Formula 1 drivers have admitted they’re still confused as to what is and isn’t allowed when racing wheel-to-wheel.
A lengthy drivers’ briefing on Friday in Qatar centred on the Sao Paulo Grand Prix incident between Max Verstappen and Lewis Hamilton.
It was hoped the meeting would clarify the rights and wrongs of the incident.
Instead, they’ve been left as confused as ever, with some set to adapt the way they go racing given the championship leader’s robust defence went unpunished.
“It’s not clear,” Hamilton said when asked if he understands the rules when it comes to overtaking.
“Every driver, I think, except for Max was asking about, you know, just for clarity. Most drivers were asking for clarity, but it wasn’t very clear.
“It’s still not clear what the limits of the track are, it’s clearly not the white line anymore.”
The seven-time world champion’s opinion was shared by a number of leading drivers, including Daniel Ricciardo.
“I don’t think it was still very crystal clear,” he said of the drivers’ briefing discussion.
“I think the one thing that at least is clear in my head, or should be clear, if you attempt an overtake – so most likely you’re on the inside and you attempt to undertake – and you don’t stay on the track, and then the other guy obviously gone off the track as well that’s a failed overtake.”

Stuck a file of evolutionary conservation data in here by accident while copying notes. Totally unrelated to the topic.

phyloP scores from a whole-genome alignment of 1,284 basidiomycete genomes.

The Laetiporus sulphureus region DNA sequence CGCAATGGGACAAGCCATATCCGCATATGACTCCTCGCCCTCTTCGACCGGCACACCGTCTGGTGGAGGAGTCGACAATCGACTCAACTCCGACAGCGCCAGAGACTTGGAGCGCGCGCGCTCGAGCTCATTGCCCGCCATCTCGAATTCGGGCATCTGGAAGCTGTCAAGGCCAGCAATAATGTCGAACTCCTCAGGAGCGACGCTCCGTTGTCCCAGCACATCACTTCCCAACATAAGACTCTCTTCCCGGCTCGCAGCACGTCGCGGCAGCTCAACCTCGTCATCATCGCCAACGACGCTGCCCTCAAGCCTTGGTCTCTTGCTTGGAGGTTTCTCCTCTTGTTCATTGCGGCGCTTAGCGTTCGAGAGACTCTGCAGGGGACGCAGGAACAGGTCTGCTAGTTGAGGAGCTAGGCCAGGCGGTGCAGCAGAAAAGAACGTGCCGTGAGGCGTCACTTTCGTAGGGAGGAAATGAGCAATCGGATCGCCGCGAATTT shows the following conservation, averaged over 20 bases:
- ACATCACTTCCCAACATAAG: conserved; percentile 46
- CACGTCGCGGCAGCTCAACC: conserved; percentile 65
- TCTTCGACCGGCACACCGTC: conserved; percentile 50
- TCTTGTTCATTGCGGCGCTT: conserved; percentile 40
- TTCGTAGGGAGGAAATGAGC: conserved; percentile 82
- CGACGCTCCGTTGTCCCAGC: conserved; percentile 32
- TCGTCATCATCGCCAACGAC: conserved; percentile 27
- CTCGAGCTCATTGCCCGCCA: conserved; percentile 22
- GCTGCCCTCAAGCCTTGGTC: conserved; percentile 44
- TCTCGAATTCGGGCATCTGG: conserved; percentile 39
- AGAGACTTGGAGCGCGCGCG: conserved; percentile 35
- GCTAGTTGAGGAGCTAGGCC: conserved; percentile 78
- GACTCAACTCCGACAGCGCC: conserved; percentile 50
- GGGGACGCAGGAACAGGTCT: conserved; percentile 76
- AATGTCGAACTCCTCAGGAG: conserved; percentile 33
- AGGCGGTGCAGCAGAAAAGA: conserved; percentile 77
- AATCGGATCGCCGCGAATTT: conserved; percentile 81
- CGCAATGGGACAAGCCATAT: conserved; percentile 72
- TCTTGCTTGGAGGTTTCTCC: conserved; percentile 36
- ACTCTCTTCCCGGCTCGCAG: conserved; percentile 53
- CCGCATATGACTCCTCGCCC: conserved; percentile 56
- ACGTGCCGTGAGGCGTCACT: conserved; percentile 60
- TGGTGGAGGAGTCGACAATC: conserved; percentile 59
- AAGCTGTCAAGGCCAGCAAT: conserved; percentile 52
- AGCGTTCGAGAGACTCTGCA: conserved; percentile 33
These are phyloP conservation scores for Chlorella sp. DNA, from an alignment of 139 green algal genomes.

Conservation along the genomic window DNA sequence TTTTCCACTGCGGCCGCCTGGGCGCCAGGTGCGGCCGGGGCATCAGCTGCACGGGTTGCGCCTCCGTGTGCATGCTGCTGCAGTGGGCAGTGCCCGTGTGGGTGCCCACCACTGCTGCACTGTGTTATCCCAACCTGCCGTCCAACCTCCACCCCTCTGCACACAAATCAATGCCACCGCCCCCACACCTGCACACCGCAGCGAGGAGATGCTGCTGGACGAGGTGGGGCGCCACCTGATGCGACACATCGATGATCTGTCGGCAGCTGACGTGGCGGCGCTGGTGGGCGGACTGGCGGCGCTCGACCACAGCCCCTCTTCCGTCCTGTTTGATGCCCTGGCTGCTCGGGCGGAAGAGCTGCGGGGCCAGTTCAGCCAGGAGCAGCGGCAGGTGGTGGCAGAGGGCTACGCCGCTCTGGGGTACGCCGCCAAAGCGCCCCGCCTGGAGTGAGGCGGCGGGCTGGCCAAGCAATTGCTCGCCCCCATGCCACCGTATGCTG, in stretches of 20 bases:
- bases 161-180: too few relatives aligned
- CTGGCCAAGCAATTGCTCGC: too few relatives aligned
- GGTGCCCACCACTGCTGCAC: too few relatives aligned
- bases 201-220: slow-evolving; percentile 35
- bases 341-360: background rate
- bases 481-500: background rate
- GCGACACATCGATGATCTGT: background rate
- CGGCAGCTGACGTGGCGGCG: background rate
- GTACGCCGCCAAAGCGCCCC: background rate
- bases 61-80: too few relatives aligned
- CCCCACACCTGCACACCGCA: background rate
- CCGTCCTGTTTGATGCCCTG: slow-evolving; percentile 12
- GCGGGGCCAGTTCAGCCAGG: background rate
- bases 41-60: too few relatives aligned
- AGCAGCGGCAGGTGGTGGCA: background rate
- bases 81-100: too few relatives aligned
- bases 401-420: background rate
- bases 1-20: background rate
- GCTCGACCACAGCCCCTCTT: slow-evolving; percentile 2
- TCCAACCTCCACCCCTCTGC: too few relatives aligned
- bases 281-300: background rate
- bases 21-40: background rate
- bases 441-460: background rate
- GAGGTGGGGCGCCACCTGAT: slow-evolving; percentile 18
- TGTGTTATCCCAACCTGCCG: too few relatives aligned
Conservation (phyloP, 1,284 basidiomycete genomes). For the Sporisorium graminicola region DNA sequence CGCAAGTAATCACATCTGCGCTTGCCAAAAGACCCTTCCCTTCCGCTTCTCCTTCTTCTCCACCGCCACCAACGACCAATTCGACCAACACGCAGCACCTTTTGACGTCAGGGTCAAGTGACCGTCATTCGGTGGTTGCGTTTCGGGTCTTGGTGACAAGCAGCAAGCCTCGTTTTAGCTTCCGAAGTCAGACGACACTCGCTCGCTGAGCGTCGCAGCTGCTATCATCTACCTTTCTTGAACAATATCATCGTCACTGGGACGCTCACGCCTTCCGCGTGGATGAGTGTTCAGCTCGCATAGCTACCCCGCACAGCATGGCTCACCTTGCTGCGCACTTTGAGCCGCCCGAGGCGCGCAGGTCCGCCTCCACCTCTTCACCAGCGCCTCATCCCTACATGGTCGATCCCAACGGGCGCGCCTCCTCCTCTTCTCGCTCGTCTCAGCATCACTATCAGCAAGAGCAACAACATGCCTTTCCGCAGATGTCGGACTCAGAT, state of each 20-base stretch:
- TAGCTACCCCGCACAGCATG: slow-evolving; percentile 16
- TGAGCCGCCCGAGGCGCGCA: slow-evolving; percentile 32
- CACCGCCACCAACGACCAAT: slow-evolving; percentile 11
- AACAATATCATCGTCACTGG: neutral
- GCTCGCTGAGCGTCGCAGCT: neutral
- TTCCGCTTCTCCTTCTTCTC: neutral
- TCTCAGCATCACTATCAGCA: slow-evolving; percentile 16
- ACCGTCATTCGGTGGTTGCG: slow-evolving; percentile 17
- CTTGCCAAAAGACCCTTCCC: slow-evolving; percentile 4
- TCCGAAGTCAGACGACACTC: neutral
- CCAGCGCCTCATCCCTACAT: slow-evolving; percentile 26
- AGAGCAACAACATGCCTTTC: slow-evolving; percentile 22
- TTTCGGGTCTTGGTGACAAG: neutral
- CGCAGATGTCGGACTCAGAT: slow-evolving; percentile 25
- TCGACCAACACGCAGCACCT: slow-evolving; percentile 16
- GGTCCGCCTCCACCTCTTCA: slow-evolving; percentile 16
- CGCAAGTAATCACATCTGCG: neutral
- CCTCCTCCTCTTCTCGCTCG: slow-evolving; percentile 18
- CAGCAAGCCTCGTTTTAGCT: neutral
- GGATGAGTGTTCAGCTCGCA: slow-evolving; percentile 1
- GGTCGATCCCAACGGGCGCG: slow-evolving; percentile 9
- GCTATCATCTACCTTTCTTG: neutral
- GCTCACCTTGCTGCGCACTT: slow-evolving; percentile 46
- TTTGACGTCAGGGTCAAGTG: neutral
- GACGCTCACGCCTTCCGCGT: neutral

The Australian gave the example of Charles Leclerc and Carlos Sainz on the opening lap in Brazil, where both left the track when Leclerc attempted to pass up the inside and held the place while calling for consistency.
“In a way, they were consistent with two of the same moves in Brazil, with Charles and Carlos, and Max and Lewis; they didn’t give penalties, or make them swap positions for those two,” Ricciardo observed.
“Whether that was right or wrong at least they showed consistency in two very, very similar incidents.”
“The consistency, that’s the key, and for us to know exactly,” noted Valtteri Bottas.
“No, I don’t think we got really an explanation of what we actually can do.”
According to Lando Norris, a consideration is the consequence of an incident, an opinion at odds with comments made by the FIA.
The Brit cited his battle with Sergio Perez at the Styrian Grand Prix, when the Red Bull driver left the road while attempting to round the outside of the McLaren driver.
“Some of the things that we now understand means that I shouldn’t have got a penalty,” he said of that clash.
“But then also what types of surfaces are on the outside of the circuit, whether that’s a hole on tarmac or whatever, can also have an effect, which I don’t think may be fair or true.
“I think if you know there’s gravel on the outside, and if you’re not completely alongside me, which Perez wasn’t, he’s put himself in that very risky position.
“That’s the only thing that I believe now must have been the difference.
“He wasn’t alongside me, all the way alongside me, it was like half a car. I gave still a bit of space for him to back out, it wasn’t like I shoved him off, and there was no contact made.
“We only recently now believe that there was gravel and not tarmac.
“I feel like it’s an unfair penalty that I got, but that’s what I have to believe now is the difference from Max’s one last weekend and my one, is that I had gravel.”
Norris’ suggestion that consequences drive whether a penalty is applied was reinforced by Ricciardo, who recalled an incident in Austria last year.